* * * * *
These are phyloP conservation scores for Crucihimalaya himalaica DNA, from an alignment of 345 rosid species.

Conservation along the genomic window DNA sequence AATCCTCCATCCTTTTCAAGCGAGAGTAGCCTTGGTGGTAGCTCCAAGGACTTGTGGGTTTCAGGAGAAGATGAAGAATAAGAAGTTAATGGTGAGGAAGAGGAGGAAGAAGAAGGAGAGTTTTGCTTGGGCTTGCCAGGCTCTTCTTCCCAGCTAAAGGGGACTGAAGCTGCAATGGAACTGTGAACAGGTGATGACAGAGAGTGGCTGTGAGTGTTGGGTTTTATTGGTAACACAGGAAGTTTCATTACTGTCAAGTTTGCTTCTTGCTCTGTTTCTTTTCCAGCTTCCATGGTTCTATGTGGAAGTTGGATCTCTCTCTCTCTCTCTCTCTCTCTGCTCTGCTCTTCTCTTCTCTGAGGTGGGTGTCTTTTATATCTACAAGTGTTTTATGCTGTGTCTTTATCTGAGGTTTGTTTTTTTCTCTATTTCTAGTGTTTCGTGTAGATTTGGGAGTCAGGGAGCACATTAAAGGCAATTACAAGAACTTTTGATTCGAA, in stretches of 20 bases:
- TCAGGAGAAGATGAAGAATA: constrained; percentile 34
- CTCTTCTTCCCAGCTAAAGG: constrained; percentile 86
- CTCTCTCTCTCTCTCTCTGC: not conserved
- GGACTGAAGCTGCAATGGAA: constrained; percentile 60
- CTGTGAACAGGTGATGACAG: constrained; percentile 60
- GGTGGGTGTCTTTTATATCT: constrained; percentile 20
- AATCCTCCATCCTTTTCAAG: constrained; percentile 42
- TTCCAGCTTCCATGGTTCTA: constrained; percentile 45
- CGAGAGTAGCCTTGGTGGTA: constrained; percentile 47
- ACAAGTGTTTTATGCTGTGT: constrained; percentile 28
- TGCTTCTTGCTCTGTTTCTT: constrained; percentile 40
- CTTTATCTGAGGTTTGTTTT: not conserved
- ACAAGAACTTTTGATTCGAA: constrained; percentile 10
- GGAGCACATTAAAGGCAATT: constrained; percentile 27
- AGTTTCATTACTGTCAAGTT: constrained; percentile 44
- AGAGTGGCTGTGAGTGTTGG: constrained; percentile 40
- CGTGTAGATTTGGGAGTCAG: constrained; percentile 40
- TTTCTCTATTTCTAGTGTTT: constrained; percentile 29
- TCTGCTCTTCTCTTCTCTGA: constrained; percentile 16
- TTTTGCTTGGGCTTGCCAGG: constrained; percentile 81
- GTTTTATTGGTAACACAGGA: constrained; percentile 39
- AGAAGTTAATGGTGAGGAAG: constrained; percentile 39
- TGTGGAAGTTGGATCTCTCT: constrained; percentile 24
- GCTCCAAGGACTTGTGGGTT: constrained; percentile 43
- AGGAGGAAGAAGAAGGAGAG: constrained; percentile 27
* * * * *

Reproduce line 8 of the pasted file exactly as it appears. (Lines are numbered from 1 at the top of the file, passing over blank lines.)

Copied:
- GGTGGGTGTCTTTTATATCT: constrained; percentile 20